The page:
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Kulluk separates from tow vessels in the Gulf of Alaska

uscg.mil
The hits keep on coming....

Update, 6 p.m. Sunday:

Once again, the Coast Guard reports that the lines connecting the Royal Dutch Shell drill unit Kulluk to its tow vessels have separated, leaving responders hoping to re-establish a connection Sunday evening. The Kulluk, which has no propulsion system of its own, had been connected to the Shell tow vessels Aiviq and Nanuq on Sunday morning, but was again at the mercy of rough seas Sunday afternoon.

Numerous other vessels were on scene, including the tug boat Alert, which arrived earlier in the day.

"The crew is evaluating all options for reconnecting with the Kulluk," the Coast Guard said.

The Alaska Department of Environmental Conservation reports that the Aiviq and Nanuq actually lost their tow of the Kulluk at about 2 p.m. on...... http://www.alaskadispatch.com/article/shell-drill-rig-separates-tow-vessels-again-gulf-alaska

Some additional photos released from USCG.mil earlier today.
 CGAS Kodiak rescue of Kulluk crew
A Coast Guard MH-60 Jayhawk helicopter crew from Air Station Kodiak conducts hoists of the second of 18 crewmen from the mobile drilling unit Kulluk in 15 to 20-foot seas 80 miles southwest of Kodiak City Saturday, Dec. 29, 2012. The Coast Guard was prompted to rescue the crew of the Kulluk after there were porblems with the tow Thursday and the weather conditions began to deteriorate. U.S. Coast Guard photo by Petty Officer 1st Class Sara Francis.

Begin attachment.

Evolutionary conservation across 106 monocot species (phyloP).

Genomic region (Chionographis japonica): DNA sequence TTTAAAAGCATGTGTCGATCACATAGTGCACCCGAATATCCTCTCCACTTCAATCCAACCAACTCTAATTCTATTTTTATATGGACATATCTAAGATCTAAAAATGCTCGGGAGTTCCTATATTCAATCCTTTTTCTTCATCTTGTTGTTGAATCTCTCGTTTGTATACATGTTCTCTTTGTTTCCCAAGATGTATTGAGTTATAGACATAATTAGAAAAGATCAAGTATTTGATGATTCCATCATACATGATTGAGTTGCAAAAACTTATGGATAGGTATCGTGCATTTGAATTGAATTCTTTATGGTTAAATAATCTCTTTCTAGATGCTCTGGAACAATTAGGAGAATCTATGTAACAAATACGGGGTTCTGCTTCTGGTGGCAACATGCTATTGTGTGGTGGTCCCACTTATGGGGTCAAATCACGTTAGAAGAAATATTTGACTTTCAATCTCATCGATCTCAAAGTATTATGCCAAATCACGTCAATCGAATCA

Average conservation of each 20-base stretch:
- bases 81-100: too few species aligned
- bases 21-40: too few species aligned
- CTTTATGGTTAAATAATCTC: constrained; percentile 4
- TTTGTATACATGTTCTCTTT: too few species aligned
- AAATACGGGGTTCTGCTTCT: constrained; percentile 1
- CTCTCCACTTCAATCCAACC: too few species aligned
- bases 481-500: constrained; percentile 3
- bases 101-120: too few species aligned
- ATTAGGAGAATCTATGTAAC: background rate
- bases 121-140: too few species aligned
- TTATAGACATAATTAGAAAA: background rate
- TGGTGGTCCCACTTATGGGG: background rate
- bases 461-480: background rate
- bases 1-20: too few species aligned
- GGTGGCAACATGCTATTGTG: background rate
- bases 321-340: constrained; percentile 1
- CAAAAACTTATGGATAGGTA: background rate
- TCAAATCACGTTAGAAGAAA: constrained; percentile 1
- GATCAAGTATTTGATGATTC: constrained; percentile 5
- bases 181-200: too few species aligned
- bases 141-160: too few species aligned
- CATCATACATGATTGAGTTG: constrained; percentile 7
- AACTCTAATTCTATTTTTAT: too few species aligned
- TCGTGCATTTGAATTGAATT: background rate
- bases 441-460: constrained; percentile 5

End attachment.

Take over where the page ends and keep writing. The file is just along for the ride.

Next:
Kulluk crew rescue Alaska
Crewmembers of the mobile drilling unit Kulluk arrive safely at Air Station Kodiak after being airlifted by a Coast Guard MH-60 Jayhawk helicopter crew from the vessel 80 miles southwest of Kodiak, Saturday, Dec. 28, 2012. A total of 18 crewmembers of the mobile drilling unit were airlifted to safety after they suffered issues and setbacks with the tug and tow. U.S. Coast Guard photo by Petty Officer 3rd Class Jonathan Klingenberg.

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